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The Severn Way

The Severn Way is the longest river walk in Britain, tracing the 210 miles of the River Severn (Afon Hafren in Welsh) from its source at Plynlimon (Pumlumon) to the sea at Bristol. This waymarked route passes through some beautiful countryside, lovely villages, castle towns, market centers and cathedral cities as it follows longest river in the British Isles.

Its source, a lake on the eastern side of Plynlimon in Powys, Mid Wales is at 610metres (2001 feet) above sea level. The Severn quickly develops into a fast flowing river, enlivened by falls and cascades as it plunges 470 meters during its first 12 miles. The Severn Way reflects this descent with steep paths and scrambles beside waterfalls through the Hafren Forest.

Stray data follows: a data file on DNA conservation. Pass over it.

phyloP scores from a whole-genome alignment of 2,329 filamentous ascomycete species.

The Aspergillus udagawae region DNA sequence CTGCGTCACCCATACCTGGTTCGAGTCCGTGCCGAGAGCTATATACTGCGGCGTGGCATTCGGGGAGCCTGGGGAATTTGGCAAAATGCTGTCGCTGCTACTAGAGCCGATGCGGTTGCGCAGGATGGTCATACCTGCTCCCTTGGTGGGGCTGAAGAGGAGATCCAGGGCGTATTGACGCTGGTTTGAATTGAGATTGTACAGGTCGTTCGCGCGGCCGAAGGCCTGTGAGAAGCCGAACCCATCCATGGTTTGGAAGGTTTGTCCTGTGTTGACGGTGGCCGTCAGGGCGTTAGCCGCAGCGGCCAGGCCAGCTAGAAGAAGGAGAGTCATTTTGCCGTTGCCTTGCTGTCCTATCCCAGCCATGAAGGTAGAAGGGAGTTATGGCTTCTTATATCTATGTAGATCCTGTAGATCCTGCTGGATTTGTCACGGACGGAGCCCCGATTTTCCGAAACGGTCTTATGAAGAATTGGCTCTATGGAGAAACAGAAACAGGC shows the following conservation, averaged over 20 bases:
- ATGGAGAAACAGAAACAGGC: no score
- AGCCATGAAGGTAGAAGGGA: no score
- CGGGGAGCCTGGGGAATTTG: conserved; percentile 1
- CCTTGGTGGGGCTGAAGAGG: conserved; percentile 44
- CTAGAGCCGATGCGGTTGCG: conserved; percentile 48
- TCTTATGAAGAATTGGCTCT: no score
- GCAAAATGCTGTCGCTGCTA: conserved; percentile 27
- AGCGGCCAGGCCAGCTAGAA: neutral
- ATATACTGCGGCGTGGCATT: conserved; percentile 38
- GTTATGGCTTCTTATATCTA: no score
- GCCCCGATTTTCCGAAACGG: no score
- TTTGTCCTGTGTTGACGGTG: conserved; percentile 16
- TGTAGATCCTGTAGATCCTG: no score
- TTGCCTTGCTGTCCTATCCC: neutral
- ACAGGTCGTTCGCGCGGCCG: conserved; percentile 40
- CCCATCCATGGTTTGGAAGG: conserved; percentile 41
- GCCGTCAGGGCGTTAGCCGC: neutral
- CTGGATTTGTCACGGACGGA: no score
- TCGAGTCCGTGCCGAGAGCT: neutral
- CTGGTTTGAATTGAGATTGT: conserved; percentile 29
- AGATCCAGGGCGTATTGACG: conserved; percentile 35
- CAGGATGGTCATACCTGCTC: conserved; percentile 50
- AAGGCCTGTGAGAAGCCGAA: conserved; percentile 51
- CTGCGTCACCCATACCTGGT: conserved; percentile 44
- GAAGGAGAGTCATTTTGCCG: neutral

From the Cambrian Mountains, the trail then takes you over open countryside and past the towns of Llanidloes, Newtown and Welshpool in Powys. In complete contrast to the first section, the route between Newtown and Welshpool (for example) is a peaceful, easy walk along the old Montgomeryshire Canal towpath, with idyllic miles interspersed with waterside pubs and unspoilt villages.

Just after the village of Llandrinio, the Severn Way leaves Mid Wales and crosses into England. The Severn Way then follows the winding river past the towns of Shrewsbury, Worcester, Gloucester and down to Bristol where it runs into the sea.